What Ting didn’t say: these business organizations formulate pro-growth policies, mobilize Bay Area elites to support those policies, hype a complicit media about those policies (how many times have you seen BAC’s Jim Wunderman or Matt Regan approvingly cited in the Chronicle?), and lobby sympathetic elected officials whom their members have recruited, mentored, and funded. That’s a big reason that so much of the new anti-democratic, market-friendly housing legislation comes from Bay Area legislators.
Ting contrasted the Bay Area with LA, where “business groups are involved a little bit.” The assemblymember said he hoped that the NorCal exemplars “can find business groups down there” who will follow their lead. Does that mean they’re doing missionary work?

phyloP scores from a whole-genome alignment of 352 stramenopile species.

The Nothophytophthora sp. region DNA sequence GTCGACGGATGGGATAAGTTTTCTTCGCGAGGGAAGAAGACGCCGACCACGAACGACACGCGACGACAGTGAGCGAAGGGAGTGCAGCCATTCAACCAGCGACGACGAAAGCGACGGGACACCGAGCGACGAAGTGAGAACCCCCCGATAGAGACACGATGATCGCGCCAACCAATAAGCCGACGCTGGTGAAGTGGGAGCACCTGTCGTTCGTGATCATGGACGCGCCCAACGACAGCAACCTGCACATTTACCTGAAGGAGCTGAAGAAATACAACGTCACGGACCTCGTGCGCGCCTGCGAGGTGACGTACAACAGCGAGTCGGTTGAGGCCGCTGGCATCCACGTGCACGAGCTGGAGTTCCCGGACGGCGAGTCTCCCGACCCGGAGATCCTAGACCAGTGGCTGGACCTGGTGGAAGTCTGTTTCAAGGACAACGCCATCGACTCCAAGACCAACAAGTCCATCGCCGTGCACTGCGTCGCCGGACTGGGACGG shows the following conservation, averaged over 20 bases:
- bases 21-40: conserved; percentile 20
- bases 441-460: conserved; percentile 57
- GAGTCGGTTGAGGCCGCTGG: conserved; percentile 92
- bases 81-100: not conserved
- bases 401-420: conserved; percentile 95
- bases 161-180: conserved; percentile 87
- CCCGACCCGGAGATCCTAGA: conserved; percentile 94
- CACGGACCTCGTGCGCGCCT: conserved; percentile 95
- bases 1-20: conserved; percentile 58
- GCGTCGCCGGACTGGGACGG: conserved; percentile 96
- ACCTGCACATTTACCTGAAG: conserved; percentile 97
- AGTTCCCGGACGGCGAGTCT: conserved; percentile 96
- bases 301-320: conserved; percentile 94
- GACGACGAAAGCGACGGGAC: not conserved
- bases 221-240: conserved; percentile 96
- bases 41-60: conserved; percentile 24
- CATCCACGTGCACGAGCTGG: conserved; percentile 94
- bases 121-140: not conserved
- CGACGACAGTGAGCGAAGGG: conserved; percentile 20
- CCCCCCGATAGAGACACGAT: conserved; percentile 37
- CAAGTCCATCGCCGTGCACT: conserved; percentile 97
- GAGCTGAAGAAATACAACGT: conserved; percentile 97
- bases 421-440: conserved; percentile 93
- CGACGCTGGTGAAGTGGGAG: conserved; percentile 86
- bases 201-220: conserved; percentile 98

One of the state legislators who voted No on SB 1120 was Assemblymember Sydney Kamlager, who represented LA’s 54th Assembly District. You can hear her explaining her vote here. I surmise that Kamlager is what Wiener had in mind when he referred to LA’s backward political culture. On Wednesday it was announced that Kamlager had been elected to the 30th State Senate District to replace LA County Supervisor Holly Mitchell. She will be the only Black woman in the State Senate. Maybe it’s the Bay Area that’s behind the times.
On Wednesday it was also announced that Atkins had pulled SB 9 from the March 18 hearing for which it had originally been scheduled.